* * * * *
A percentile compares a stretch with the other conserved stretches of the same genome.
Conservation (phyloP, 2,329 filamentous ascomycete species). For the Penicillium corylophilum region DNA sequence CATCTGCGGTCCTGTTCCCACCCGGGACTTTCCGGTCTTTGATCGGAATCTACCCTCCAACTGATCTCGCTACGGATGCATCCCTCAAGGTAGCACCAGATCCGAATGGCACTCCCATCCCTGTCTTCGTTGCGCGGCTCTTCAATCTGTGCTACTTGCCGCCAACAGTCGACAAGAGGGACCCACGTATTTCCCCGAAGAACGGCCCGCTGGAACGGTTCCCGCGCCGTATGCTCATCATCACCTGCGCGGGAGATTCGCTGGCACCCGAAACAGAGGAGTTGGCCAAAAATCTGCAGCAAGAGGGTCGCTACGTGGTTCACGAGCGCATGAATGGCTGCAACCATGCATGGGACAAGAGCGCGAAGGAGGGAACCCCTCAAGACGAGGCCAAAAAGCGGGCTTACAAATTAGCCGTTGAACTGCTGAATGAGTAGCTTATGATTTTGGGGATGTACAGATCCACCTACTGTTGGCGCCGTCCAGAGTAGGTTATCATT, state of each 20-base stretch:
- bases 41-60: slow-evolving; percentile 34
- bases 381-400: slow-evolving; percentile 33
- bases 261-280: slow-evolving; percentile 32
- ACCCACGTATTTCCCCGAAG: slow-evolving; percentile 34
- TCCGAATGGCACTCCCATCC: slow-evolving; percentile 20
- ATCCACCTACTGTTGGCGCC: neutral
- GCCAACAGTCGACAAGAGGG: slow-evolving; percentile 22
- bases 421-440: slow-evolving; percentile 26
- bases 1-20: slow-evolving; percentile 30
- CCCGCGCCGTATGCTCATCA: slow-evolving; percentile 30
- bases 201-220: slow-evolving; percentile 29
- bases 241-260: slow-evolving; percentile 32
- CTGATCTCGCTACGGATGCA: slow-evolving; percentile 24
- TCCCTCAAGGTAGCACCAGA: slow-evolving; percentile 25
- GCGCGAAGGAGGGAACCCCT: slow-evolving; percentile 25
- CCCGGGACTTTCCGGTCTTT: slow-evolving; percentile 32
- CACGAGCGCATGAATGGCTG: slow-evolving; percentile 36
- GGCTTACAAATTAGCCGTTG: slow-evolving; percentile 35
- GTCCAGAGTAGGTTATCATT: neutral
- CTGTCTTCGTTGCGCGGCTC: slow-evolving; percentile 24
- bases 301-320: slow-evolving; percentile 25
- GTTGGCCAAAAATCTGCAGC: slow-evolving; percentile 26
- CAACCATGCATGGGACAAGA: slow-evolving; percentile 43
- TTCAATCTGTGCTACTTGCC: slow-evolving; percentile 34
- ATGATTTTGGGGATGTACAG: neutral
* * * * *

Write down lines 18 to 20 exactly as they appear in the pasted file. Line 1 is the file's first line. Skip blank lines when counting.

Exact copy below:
- CCCGGGACTTTCCGGTCTTT: slow-evolving; percentile 32
- CACGAGCGCATGAATGGCTG: slow-evolving; percentile 36
- GGCTTACAAATTAGCCGTTG: slow-evolving; percentile 35